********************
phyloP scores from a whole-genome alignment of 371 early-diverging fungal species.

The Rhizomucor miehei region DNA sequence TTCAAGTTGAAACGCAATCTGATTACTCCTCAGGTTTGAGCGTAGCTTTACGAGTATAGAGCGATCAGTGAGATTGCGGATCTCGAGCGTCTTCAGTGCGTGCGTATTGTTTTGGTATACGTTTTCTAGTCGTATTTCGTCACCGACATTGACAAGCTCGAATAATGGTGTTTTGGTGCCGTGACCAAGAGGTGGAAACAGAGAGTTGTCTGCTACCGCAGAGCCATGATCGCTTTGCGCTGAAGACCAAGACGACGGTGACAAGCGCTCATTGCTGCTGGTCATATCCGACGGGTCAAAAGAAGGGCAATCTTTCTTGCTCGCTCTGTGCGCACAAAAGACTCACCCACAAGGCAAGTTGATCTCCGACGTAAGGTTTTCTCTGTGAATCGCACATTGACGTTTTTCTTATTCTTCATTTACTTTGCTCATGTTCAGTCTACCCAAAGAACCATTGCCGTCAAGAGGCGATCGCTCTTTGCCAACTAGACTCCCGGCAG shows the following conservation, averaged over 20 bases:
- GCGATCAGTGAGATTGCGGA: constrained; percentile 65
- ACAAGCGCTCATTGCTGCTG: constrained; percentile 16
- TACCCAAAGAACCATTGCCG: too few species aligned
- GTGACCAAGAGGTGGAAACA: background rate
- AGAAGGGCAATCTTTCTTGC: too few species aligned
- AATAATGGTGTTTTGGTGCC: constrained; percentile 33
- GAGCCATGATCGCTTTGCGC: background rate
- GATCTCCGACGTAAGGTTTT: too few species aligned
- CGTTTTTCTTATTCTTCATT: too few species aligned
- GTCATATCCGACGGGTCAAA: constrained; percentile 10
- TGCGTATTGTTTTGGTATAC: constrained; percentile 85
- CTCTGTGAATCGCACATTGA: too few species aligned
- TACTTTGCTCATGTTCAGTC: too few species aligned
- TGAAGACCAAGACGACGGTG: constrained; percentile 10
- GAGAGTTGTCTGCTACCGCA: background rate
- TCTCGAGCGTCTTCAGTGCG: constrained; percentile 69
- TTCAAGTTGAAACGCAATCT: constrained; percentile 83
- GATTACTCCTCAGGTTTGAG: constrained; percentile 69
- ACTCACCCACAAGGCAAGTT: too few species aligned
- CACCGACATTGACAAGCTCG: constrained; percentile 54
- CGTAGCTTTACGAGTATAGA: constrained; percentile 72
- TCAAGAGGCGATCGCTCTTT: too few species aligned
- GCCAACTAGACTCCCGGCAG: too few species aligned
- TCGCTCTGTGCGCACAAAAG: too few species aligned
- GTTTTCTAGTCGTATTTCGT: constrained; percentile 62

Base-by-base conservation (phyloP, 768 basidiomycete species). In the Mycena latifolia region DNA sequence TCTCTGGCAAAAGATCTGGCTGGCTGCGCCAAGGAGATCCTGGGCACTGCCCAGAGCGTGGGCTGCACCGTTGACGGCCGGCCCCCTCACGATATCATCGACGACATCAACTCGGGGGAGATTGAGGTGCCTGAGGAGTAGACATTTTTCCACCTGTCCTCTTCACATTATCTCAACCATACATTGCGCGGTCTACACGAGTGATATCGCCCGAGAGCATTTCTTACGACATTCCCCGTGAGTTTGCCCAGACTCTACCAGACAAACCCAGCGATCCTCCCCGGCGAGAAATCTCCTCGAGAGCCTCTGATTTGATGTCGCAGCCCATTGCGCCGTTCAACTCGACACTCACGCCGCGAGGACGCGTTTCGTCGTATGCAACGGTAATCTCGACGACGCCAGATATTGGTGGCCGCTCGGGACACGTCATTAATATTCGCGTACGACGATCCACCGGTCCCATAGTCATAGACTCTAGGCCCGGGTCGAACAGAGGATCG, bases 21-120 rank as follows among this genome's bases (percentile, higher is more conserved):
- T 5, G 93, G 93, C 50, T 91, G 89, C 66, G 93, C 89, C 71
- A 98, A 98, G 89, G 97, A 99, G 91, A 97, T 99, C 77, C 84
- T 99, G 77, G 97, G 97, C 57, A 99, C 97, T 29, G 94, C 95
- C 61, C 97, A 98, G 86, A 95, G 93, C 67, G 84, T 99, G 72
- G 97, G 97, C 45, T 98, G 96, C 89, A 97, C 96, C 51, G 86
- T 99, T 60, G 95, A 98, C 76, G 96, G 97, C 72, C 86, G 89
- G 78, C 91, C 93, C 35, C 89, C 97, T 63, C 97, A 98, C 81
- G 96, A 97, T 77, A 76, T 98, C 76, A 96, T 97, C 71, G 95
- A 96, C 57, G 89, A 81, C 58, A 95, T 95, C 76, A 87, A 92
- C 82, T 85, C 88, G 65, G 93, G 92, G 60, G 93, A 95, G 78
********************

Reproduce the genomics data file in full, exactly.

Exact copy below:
phyloP scores from a whole-genome alignment of 371 early-diverging fungal species.

The Rhizomucor miehei region DNA sequence TTCAAGTTGAAACGCAATCTGATTACTCCTCAGGTTTGAGCGTAGCTTTACGAGTATAGAGCGATCAGTGAGATTGCGGATCTCGAGCGTCTTCAGTGCGTGCGTATTGTTTTGGTATACGTTTTCTAGTCGTATTTCGTCACCGACATTGACAAGCTCGAATAATGGTGTTTTGGTGCCGTGACCAAGAGGTGGAAACAGAGAGTTGTCTGCTACCGCAGAGCCATGATCGCTTTGCGCTGAAGACCAAGACGACGGTGACAAGCGCTCATTGCTGCTGGTCATATCCGACGGGTCAAAAGAAGGGCAATCTTTCTTGCTCGCTCTGTGCGCACAAAAGACTCACCCACAAGGCAAGTTGATCTCCGACGTAAGGTTTTCTCTGTGAATCGCACATTGACGTTTTTCTTATTCTTCATTTACTTTGCTCATGTTCAGTCTACCCAAAGAACCATTGCCGTCAAGAGGCGATCGCTCTTTGCCAACTAGACTCCCGGCAG shows the following conservation, averaged over 20 bases:
- GCGATCAGTGAGATTGCGGA: constrained; percentile 65
- ACAAGCGCTCATTGCTGCTG: constrained; percentile 16
- TACCCAAAGAACCATTGCCG: too few species aligned
- GTGACCAAGAGGTGGAAACA: background rate
- AGAAGGGCAATCTTTCTTGC: too few species aligned
- AATAATGGTGTTTTGGTGCC: constrained; percentile 33
- GAGCCATGATCGCTTTGCGC: background rate
- GATCTCCGACGTAAGGTTTT: too few species aligned
- CGTTTTTCTTATTCTTCATT: too few species aligned
- GTCATATCCGACGGGTCAAA: constrained; percentile 10
- TGCGTATTGTTTTGGTATAC: constrained; percentile 85
- CTCTGTGAATCGCACATTGA: too few species aligned
- TACTTTGCTCATGTTCAGTC: too few species aligned
- TGAAGACCAAGACGACGGTG: constrained; percentile 10
- GAGAGTTGTCTGCTACCGCA: background rate
- TCTCGAGCGTCTTCAGTGCG: constrained; percentile 69
- TTCAAGTTGAAACGCAATCT: constrained; percentile 83
- GATTACTCCTCAGGTTTGAG: constrained; percentile 69
- ACTCACCCACAAGGCAAGTT: too few species aligned
- CACCGACATTGACAAGCTCG: constrained; percentile 54
- CGTAGCTTTACGAGTATAGA: constrained; percentile 72
- TCAAGAGGCGATCGCTCTTT: too few species aligned
- GCCAACTAGACTCCCGGCAG: too few species aligned
- TCGCTCTGTGCGCACAAAAG: too few species aligned
- GTTTTCTAGTCGTATTTCGT: constrained; percentile 62

Base-by-base conservation (phyloP, 768 basidiomycete species). In the Mycena latifolia region DNA sequence TCTCTGGCAAAAGATCTGGCTGGCTGCGCCAAGGAGATCCTGGGCACTGCCCAGAGCGTGGGCTGCACCGTTGACGGCCGGCCCCCTCACGATATCATCGACGACATCAACTCGGGGGAGATTGAGGTGCCTGAGGAGTAGACATTTTTCCACCTGTCCTCTTCACATTATCTCAACCATACATTGCGCGGTCTACACGAGTGATATCGCCCGAGAGCATTTCTTACGACATTCCCCGTGAGTTTGCCCAGACTCTACCAGACAAACCCAGCGATCCTCCCCGGCGAGAAATCTCCTCGAGAGCCTCTGATTTGATGTCGCAGCCCATTGCGCCGTTCAACTCGACACTCACGCCGCGAGGACGCGTTTCGTCGTATGCAACGGTAATCTCGACGACGCCAGATATTGGTGGCCGCTCGGGACACGTCATTAATATTCGCGTACGACGATCCACCGGTCCCATAGTCATAGACTCTAGGCCCGGGTCGAACAGAGGATCG, bases 21-120 rank as follows among this genome's bases (percentile, higher is more conserved):
- T 5, G 93, G 93, C 50, T 91, G 89, C 66, G 93, C 89, C 71
- A 98, A 98, G 89, G 97, A 99, G 91, A 97, T 99, C 77, C 84
- T 99, G 77, G 97, G 97, C 57, A 99, C 97, T 29, G 94, C 95
- C 61, C 97, A 98, G 86, A 95, G 93, C 67, G 84, T 99, G 72
- G 97, G 97, C 45, T 98, G 96, C 89, A 97, C 96, C 51, G 86
- T 99, T 60, G 95, A 98, C 76, G 96, G 97, C 72, C 86, G 89
- G 78, C 91, C 93, C 35, C 89, C 97, T 63, C 97, A 98, C 81
- G 96, A 97, T 77, A 76, T 98, C 76, A 96, T 97, C 71, G 95
- A 96, C 57, G 89, A 81, C 58, A 95, T 95, C 76, A 87, A 92
- C 82, T 85, C 88, G 65, G 93, G 92, G 60, G 93, A 95, G 78